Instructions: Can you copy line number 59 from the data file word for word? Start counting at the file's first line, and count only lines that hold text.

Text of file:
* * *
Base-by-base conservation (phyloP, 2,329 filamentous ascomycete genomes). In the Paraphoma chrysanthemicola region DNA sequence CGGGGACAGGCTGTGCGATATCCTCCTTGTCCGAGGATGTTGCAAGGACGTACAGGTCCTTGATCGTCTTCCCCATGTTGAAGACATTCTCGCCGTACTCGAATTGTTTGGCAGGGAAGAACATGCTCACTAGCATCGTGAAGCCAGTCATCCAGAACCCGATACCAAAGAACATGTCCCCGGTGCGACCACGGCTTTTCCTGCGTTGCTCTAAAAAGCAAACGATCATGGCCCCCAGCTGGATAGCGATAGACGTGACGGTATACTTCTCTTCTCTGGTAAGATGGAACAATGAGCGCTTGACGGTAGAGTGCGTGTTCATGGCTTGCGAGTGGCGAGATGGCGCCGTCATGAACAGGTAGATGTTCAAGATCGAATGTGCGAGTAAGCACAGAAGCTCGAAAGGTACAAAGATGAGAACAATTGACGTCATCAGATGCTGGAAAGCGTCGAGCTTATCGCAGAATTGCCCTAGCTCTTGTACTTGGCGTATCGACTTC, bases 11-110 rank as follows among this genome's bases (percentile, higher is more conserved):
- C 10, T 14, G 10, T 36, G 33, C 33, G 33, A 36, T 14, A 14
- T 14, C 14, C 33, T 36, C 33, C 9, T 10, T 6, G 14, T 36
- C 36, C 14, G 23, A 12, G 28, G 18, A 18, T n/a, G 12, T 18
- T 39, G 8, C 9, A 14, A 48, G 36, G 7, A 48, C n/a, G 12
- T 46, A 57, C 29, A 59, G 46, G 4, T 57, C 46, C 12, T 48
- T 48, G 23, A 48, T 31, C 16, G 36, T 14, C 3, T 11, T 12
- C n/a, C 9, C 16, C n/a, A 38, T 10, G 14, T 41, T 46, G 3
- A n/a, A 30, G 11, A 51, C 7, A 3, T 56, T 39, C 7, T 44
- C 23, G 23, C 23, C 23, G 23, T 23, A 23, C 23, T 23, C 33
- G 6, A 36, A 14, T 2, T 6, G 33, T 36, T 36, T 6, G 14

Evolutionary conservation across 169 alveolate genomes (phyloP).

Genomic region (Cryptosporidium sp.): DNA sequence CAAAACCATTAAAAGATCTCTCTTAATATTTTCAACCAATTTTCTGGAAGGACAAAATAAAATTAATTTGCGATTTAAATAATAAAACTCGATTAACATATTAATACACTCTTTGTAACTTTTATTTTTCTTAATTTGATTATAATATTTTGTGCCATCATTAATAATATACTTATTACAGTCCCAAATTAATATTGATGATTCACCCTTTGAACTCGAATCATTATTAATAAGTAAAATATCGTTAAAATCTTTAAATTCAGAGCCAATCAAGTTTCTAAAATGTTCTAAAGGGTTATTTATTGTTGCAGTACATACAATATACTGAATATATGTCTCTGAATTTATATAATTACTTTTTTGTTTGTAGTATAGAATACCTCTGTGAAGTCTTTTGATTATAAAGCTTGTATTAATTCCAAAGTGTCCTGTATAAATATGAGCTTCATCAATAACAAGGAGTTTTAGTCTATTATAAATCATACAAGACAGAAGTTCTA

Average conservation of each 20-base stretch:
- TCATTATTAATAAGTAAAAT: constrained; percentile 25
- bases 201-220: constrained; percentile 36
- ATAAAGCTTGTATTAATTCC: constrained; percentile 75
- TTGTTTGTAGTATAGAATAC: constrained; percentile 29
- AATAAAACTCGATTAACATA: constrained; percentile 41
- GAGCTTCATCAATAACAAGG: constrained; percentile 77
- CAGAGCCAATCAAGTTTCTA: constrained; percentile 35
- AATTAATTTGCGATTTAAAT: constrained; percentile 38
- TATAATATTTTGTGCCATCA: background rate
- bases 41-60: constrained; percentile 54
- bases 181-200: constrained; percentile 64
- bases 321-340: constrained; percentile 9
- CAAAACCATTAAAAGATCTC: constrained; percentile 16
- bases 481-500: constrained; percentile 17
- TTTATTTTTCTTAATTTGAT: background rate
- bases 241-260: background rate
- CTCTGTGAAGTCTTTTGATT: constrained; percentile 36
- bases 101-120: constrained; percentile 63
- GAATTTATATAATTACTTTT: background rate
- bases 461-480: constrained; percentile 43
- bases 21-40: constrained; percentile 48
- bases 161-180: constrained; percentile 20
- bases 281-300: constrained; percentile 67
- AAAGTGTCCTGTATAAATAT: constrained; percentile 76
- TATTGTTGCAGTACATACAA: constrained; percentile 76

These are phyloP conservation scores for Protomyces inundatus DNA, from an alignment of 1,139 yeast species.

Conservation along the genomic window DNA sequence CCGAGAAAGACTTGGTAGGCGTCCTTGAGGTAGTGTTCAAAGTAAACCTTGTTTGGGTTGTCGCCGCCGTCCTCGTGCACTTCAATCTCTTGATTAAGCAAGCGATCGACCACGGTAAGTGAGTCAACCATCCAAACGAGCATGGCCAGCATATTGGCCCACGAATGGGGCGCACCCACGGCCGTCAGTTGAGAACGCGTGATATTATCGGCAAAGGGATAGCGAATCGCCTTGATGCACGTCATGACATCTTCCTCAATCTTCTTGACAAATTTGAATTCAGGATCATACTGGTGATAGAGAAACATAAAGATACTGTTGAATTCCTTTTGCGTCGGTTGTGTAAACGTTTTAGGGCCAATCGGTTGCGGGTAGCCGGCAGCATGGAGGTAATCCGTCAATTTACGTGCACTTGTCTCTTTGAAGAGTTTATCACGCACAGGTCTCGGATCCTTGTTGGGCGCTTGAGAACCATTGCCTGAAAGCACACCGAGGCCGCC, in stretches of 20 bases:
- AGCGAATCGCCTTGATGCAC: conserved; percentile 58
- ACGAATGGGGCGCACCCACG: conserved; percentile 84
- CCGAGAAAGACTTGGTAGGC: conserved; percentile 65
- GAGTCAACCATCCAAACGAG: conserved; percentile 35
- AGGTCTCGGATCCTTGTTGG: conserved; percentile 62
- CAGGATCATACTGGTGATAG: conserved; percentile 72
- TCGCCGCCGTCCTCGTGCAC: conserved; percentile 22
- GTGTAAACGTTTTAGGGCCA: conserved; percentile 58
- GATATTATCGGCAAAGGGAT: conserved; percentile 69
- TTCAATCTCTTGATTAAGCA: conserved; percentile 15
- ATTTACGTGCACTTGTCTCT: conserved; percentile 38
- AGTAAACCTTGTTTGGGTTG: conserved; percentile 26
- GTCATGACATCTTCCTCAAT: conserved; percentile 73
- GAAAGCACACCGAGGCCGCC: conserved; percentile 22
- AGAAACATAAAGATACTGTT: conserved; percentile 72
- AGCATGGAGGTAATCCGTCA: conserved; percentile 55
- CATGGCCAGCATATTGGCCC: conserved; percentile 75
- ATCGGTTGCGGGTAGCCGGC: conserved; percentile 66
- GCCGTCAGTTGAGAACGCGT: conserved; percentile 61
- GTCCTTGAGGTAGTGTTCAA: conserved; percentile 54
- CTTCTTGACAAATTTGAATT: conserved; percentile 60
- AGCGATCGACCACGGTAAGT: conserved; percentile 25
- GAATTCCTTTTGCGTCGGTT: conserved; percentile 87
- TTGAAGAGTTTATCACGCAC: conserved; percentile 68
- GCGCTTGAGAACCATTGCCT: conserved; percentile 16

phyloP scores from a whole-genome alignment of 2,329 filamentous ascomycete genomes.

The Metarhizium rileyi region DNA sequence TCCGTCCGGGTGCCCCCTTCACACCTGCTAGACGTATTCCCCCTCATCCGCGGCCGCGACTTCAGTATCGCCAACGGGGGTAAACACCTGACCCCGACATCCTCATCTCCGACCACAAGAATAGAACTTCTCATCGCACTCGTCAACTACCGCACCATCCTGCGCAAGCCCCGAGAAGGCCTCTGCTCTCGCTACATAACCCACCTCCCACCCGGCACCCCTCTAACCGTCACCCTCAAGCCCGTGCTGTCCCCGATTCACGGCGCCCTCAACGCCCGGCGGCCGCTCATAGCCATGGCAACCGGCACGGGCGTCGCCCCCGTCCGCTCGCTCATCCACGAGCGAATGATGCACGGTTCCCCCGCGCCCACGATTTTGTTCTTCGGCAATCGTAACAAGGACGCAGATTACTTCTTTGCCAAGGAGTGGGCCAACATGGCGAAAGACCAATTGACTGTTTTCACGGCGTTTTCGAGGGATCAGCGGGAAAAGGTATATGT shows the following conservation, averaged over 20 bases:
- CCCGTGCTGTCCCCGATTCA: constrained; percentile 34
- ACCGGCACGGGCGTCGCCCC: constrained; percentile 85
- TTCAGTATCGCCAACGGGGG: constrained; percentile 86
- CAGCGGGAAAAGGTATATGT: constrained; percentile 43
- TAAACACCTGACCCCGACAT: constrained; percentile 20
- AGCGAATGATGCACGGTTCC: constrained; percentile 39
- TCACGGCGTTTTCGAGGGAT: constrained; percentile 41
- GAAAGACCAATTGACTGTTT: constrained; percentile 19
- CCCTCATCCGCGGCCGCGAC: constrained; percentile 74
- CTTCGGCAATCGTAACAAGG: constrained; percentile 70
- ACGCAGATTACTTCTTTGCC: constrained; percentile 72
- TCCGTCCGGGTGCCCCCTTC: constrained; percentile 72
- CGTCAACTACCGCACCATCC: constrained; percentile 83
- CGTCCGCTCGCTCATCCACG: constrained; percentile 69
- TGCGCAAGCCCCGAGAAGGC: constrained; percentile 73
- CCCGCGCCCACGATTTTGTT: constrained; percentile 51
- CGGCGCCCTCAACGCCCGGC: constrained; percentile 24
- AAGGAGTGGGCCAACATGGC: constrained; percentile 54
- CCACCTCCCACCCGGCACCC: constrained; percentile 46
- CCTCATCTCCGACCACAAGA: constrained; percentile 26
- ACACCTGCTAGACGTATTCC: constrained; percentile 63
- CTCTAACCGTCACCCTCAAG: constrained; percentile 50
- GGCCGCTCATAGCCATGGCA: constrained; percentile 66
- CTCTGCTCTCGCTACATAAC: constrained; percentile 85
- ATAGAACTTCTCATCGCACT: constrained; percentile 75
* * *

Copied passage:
- ATCGGTTGCGGGTAGCCGGC: conserved; percentile 66